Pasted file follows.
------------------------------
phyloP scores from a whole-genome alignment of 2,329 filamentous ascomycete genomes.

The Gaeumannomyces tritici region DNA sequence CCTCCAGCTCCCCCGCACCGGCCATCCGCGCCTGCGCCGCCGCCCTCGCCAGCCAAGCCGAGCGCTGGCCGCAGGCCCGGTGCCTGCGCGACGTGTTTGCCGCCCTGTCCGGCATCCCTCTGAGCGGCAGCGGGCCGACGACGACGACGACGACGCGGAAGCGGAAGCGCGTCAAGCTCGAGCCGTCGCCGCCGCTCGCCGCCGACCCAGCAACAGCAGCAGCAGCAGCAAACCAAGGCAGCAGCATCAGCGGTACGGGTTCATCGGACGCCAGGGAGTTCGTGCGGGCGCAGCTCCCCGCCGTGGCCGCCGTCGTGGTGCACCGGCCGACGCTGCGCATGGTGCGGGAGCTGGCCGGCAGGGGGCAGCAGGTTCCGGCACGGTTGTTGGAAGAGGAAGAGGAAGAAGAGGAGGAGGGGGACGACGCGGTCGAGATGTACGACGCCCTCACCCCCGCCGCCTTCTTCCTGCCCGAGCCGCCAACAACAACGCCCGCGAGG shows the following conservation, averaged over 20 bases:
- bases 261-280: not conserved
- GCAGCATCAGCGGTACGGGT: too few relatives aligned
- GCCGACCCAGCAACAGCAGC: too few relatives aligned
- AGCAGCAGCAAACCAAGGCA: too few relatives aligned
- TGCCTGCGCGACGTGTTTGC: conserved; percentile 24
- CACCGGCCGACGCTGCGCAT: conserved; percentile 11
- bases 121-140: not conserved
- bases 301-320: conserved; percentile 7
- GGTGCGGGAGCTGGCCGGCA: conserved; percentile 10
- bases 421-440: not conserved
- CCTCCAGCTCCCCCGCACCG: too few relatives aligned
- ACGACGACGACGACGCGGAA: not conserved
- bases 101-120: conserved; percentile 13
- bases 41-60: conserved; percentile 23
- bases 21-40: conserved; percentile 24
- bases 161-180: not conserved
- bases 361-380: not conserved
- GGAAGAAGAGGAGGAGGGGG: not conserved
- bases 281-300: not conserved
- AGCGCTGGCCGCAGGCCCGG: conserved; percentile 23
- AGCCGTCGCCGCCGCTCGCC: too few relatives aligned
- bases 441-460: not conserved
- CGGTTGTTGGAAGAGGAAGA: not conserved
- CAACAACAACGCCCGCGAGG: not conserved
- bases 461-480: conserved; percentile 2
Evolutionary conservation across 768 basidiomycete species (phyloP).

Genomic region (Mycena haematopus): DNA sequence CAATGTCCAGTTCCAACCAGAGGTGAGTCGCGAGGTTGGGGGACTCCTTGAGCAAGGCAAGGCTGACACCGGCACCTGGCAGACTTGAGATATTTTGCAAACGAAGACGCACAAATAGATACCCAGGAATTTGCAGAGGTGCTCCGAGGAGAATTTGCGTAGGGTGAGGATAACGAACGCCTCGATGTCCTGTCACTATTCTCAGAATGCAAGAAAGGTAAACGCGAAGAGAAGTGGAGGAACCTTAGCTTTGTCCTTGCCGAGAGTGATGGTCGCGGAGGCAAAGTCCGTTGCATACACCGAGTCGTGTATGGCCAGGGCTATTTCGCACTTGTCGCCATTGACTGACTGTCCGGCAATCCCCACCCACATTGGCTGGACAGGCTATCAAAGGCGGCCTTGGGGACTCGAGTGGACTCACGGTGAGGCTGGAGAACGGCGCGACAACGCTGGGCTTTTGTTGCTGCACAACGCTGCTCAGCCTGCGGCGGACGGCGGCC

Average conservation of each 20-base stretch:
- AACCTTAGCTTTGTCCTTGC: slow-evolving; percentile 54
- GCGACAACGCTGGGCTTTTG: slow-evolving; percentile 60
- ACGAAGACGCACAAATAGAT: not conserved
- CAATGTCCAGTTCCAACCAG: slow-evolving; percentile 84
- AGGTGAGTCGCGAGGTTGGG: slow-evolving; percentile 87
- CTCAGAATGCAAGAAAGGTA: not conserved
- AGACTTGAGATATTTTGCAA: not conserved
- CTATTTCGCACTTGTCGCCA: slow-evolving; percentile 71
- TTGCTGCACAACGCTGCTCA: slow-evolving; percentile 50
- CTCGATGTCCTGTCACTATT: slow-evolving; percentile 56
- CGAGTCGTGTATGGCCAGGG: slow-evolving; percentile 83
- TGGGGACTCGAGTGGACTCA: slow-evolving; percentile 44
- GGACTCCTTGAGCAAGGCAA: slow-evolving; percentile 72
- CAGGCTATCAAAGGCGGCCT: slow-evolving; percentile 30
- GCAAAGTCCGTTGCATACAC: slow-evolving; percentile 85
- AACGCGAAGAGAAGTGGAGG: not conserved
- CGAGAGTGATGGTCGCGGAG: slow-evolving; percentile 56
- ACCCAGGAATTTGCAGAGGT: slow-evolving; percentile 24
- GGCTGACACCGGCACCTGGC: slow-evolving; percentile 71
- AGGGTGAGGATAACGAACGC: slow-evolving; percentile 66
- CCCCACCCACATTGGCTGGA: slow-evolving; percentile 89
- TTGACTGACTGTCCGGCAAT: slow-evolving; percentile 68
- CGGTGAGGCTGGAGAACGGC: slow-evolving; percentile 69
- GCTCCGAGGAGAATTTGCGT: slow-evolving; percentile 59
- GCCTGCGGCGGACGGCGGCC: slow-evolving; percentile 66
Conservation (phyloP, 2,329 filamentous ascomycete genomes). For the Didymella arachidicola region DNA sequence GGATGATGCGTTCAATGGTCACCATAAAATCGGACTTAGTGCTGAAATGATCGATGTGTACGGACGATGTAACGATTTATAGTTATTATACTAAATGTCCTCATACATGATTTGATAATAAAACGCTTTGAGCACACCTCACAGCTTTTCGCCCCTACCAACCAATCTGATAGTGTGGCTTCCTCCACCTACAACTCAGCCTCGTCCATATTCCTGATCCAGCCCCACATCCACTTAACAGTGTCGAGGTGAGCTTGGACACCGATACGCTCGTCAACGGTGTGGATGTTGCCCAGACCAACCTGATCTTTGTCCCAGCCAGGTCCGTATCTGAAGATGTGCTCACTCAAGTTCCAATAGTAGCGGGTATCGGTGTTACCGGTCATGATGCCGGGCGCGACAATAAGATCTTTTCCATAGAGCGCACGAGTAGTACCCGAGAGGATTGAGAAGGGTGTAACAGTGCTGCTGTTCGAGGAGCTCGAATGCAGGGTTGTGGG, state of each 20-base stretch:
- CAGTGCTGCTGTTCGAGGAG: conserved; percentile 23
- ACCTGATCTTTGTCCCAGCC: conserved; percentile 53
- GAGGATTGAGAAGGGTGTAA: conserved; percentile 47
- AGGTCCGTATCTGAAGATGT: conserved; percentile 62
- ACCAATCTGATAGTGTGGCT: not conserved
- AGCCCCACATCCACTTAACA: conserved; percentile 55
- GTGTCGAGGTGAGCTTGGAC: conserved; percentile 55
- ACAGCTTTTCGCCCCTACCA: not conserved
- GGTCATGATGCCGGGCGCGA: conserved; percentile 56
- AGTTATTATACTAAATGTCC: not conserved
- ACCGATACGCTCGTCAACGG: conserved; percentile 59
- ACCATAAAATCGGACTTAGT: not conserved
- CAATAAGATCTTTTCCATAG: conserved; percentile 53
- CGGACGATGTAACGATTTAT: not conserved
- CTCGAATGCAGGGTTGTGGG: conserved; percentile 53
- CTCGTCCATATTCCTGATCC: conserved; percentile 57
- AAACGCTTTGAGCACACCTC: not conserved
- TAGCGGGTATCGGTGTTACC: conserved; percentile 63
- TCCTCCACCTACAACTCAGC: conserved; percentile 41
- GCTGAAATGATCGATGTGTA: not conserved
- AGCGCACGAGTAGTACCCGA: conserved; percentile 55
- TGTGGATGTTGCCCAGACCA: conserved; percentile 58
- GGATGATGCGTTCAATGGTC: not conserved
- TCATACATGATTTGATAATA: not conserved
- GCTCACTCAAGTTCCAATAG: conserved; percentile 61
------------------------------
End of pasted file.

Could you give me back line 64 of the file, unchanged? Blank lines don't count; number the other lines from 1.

- ACAGCTTTTCGCCCCTACCA: not conserved